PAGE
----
For 218 years—since Thomas Robert Malthus published the first edition of his Essay on the Principle of Population—people have been coming up with new rationales for limiting or even reducing human population.
For Malthus, the fundamental reason is that people ate too much, so increasing their numbers would lead to starvation as farmers’ ability to raise enough food fell behind a mushrooming population. Others since then have expanded his argument to all kinds of other resources—forests, coal, oil, natural gas, lead, copper, silver, gold, iron, you name it, it’s been claimed that growing population spells imminent depletion of the resource. Think “peak oil,” for instance.
Julian Simon, in The Ultimate Resource and other books, and I in Prospects for Growth: A Biblical View of Population, Resources, and the Future, provided both theoretical and empirical evidence that such fears were baseless. Why? Because by using their minds and hands, people, on average, create more resources than they consume, making resource exhaustion theoretically impossible—theory with which empirical observation so far agrees.
Some people, like Paul Ehrlich, have added to Malthus’s resource-exhaustion argument a different argument: all those people using all those resources are poisoning the planet. The bigger the population, the more pollution, and eventually we’ll reach (something we’ve already reached) the point beyond which there is no prospect for recovery.
Ehrlich summed it all up in a neat formula: I=PAT: environmental Impact (always bad) = Population x Affluence x Technology. The more people there are, and the richer they are, and the higher their technological level, the more their (always bad) Impact on the environment.
Trouble is, empirical observation—history—falsifies Ehrlich’s simple model. The worst resource depletion and pollution occur not in wealthy societies but in poor ones (especially those with autocratic governments, e.g., socialist and communist ones, as I argue in a chapter in the forthcoming book Counting the Cost: Christian Perspectives on Capitalism, from our friends at The Institute for Faith, Work, and Economics). That’s because a clean, healthful, beautiful environment is a costly good, and richer people can afford more costly goods than poorer people.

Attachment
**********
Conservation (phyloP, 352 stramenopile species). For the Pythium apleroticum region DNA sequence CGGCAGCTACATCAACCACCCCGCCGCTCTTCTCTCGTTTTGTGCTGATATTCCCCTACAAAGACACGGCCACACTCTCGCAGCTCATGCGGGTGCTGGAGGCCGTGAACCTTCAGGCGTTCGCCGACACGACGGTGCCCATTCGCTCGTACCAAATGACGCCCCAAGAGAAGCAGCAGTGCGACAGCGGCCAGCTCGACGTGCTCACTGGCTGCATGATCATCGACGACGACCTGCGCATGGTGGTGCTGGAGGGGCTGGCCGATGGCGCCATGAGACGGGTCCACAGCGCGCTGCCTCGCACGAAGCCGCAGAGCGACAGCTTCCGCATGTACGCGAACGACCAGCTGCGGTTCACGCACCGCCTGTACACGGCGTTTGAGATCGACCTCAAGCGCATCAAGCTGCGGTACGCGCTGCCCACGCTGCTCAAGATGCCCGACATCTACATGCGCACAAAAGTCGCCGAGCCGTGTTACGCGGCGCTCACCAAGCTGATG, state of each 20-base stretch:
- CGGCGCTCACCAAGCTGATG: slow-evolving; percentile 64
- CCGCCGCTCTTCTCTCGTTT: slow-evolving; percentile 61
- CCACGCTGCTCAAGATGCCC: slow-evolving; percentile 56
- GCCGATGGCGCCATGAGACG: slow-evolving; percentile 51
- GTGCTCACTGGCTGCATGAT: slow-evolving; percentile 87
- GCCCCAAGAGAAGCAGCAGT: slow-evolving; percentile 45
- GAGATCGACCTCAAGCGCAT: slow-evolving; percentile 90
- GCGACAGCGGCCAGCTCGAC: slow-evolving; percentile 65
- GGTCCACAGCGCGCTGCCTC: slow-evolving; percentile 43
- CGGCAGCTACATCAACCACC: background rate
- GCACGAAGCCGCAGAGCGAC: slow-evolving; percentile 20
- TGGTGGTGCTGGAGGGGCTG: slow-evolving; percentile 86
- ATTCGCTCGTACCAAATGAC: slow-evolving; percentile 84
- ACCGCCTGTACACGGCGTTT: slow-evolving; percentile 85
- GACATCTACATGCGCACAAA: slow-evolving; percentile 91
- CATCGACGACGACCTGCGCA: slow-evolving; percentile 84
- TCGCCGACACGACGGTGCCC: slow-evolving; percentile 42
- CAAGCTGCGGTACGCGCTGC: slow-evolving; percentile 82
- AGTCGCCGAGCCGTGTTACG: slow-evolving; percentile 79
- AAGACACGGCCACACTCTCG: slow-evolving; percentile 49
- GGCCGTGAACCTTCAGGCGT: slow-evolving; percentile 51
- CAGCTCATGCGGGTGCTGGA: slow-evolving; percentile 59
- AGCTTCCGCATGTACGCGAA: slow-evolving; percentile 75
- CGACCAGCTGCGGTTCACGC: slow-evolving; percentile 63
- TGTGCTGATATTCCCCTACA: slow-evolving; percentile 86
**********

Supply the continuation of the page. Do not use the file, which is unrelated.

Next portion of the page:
Now, a study by researchers at Lund University in Sweden, celebrated on National Public Radio, tacitly assuming the principles of Malthus and Ehrlich, urges another reason to control or reduce human population: fighting global warming.
The idea isn’t new. Indeed, in 2007 China claimed credit for fighting global warming by pointing out that its one-child policy (hideously enforced by forced abortions and sterilization), by preventing 300 million births (nearly equal to the population of the United States), had prevented the deposit of 1.3 billion tons of carbon dioxide into the atmosphere in 2005 alone. Perhaps showing some uncharacteristic humility, though, Su Wei, a senior Chinese Foreign Ministry official, “told Reuters that Beijing was not arguing that its policy was a model for others to follow.”
But Lund University researchers Seth Wynes and Kimberly Nicholas imply that it is. As the abstract of their study puts it:
We recommend four widely applicable high-impact (i.e. low emissions) actions with the potential to contribute to systemic change and substantially reduce annual personal emissions: having one fewer child (an average for developed countries of 58.6 tonnes CO2-equivalent (tCO2e) emission reductions per year), living car-free (2.4 tCO2e saved per year), avoiding airplane travel (1.6 tCO2e saved per roundtrip transatlantic flight) and eating a plant-based diet (0.8 tCO2e saved per year). These actions have much greater potential to reduce emissions than commonly promoted strategies like comprehensive recycling (four times less effective than a plant-based diet) or changing household lightbulbs (eight times less). Though adolescents poised to establish lifelong patterns are an important target group for promoting high-impact actions, we find that ten high school science textbooks from Canada largely fail to mention these actions (they account for 4% of their recommended actions), instead focusing on incremental changes with much smaller potential emissions reductions. Government resources on climate change from the EU, USA, Canada, and Australia also focus recommendations on lower-impact actions. We conclude that there are opportunities to improve existing educational and communication structures to promote the most effective emission-reduction strategies and close this mitigation gap.
Well, if people are fundamentally consumers and polluters, as environmentalists picture them, this makes sense. But if they are instead made in the image of God (Genesis 1:26) to be creative and productive as He is, then His instruction for them to “be fruitful and multiply and fill the earth and subdue it and have dominion over” everything in it makes better sense.
Consider this new study just one more fruit of a science that has lost its foundations in the Biblical worldview—and science that therefore becomes handmaiden not of liberty and flourishing but of slavery and poverty.